The Sick and the Well

In this week’s Gospel story, Jesus heals Simon’s mother-in-law who was sick with fever. This warranted some attention, and people brought him more who were sick and possessed by demons. Before long, the whole town was gathered outside of Simon’s home. This last line is interesting to me. Does it imply that the whole town was, in their own way, sick or possessed by demons? Isn’t it true that we are all deeply in need of healing in one way or another? Or was the whole town simply mesmerized that a man, who was not a doctor, was making people more whole?

In Jesus’ time, it was thought culturally that if you were sick, you had done something to deserve it. So on top of being physically limited, people would judge you, as well, for being a sinner. As if it were not bad enough to be struggling with fever or demon possession, you would be socially isolated, shunned and gossiped about. So when Jesus healed people, it was more than just a physical healing. He was really welcoming them back into the center of society. Maybe that is why the whole town was gathered. Don’t we all, at times, feel like we are on the outside looking in? Don’t we all, at times, want someone to invite us back into the center of things? How powerful it would be if someone came with the desire and ability to help us feel like we belonged.

Although science and medicine have helped us to know that getting sick is not our fault, it is not a consequence for something we have done wrong, getting sick still isolates people socially like it did in Jesus’ time. My friend, who survived double kidney failure and still struggles with having a weak immune system because of his transplant always tells me, “There is a real, harsh demarkation in society between the sick and the well. We believe in survival of the fittest. If the sick can’t keep up, the well leave them behind.” Being sick consumes ones life for a period of time. Everything else seems to stop. It was not Kevin’s fault that his kidneys failed him in college, but there are real consequences in society for the fact that it happened. Whenever he gets sick or has to go to endless doctors appointments and I, able bodied and well, keep going with my day, I think of what he said. I think of what Jesus did. Who in your life struggles with health? Does he or she ever feel socially isolated? How do you take your health for granted when you are well?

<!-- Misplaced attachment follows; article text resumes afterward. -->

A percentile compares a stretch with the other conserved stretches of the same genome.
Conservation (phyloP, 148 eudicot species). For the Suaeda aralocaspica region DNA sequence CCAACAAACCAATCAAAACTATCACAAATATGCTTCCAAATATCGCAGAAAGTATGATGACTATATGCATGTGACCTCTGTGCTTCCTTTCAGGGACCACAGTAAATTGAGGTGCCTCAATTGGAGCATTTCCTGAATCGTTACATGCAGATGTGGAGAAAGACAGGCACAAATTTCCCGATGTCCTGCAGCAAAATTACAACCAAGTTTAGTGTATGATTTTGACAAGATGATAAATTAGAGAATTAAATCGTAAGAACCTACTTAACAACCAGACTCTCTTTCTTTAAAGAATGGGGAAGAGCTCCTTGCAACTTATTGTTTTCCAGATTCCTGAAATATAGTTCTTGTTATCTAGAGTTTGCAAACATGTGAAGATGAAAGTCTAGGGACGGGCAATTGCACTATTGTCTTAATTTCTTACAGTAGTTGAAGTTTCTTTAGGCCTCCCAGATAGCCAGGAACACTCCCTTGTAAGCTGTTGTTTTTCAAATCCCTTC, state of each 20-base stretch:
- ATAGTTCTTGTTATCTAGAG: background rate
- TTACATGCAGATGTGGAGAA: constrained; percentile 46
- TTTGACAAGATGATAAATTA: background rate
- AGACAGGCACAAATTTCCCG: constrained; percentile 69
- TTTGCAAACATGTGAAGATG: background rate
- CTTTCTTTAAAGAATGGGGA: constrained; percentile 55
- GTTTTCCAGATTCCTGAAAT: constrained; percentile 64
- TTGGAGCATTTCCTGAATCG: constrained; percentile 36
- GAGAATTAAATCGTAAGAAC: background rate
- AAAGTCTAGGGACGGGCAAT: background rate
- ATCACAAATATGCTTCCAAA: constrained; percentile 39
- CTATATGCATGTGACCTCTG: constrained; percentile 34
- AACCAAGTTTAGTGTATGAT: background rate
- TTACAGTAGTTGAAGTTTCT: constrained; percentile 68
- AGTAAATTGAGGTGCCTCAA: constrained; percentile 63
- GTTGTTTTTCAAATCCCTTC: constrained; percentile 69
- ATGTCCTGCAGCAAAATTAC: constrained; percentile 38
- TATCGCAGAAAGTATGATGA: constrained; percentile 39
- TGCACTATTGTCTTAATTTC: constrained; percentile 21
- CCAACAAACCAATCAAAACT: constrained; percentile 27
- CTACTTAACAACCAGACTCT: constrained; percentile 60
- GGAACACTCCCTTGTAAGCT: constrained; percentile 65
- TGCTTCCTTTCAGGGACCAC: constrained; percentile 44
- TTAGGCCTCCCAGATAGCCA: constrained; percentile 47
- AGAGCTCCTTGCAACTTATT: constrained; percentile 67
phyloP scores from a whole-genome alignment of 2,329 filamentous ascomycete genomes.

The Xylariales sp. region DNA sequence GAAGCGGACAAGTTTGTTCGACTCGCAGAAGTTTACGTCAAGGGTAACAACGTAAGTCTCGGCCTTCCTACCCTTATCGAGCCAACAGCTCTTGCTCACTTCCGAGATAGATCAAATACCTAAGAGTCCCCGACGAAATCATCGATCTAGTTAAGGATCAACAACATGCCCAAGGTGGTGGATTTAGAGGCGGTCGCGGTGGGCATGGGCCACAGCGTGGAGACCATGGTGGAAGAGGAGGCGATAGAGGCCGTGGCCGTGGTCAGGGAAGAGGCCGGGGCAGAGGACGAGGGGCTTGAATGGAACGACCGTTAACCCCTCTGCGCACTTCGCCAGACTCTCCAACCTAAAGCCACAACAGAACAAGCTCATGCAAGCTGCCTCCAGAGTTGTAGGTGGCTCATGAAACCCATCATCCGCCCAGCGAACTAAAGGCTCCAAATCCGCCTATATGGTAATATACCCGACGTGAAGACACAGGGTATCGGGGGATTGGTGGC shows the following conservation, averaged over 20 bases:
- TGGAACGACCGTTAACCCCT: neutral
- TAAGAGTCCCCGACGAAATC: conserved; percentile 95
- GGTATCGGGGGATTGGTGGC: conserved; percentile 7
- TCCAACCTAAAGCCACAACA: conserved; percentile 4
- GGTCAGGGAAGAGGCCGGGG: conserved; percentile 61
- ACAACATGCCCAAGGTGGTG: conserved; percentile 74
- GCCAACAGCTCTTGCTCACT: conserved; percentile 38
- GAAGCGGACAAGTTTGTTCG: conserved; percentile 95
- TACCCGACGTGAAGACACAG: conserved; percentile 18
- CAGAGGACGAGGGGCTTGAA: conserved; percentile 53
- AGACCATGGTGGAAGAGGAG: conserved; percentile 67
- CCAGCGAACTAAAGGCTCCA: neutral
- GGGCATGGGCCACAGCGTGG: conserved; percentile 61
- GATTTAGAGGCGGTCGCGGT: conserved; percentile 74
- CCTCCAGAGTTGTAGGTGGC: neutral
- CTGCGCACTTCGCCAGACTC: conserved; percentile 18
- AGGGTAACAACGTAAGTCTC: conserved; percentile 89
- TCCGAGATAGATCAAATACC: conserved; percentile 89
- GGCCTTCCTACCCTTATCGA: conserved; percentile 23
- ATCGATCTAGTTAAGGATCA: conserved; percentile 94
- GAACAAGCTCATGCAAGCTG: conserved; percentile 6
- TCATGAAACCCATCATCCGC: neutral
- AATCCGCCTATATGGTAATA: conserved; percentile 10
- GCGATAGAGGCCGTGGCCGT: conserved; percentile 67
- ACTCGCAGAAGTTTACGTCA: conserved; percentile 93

In the gospel, there are two sicknesses mentioned: being with fever and being possessed by demons. Today, I see demarkations between physical and mental illness. As a society, we seem to understand physical illness and have compassion for people who are sick. We don’t understand mental illness as well, and there is still an attitude that people with mental illness have some control over getting better. Similarly to Jesus’ time, we distance ourselves and subconsciously think it is that person’s fault because we cannot explain as easily what is going on in that person’s mind. When I was in college, I heard a man speak to this. He told us that he was diagnosed with multiple sclerosis ten years prior. Friends and family came to the hospital and his house with balloons and warm meals and well wishes. A few years later, he had a very serious bout of depression that left him hospitalized for weeks. No one came to see him. There were no balloons or warm meals or well wishes. He needed a friend so much more when he was sad and alone with depression, but people avoided him out of fear and misunderstanding. I think of that man often, when I read this Gospel and when I know friends and family with mental illness. He helped me see what Jesus saw, that people with mental illness are sick and in need of healing. And it is not their fault. We cannot heal people who are physically or mentally ill. But we can work to make sure they do not feel socially isolated. We can do the work of the Gospel by welcoming them back into the center of things.

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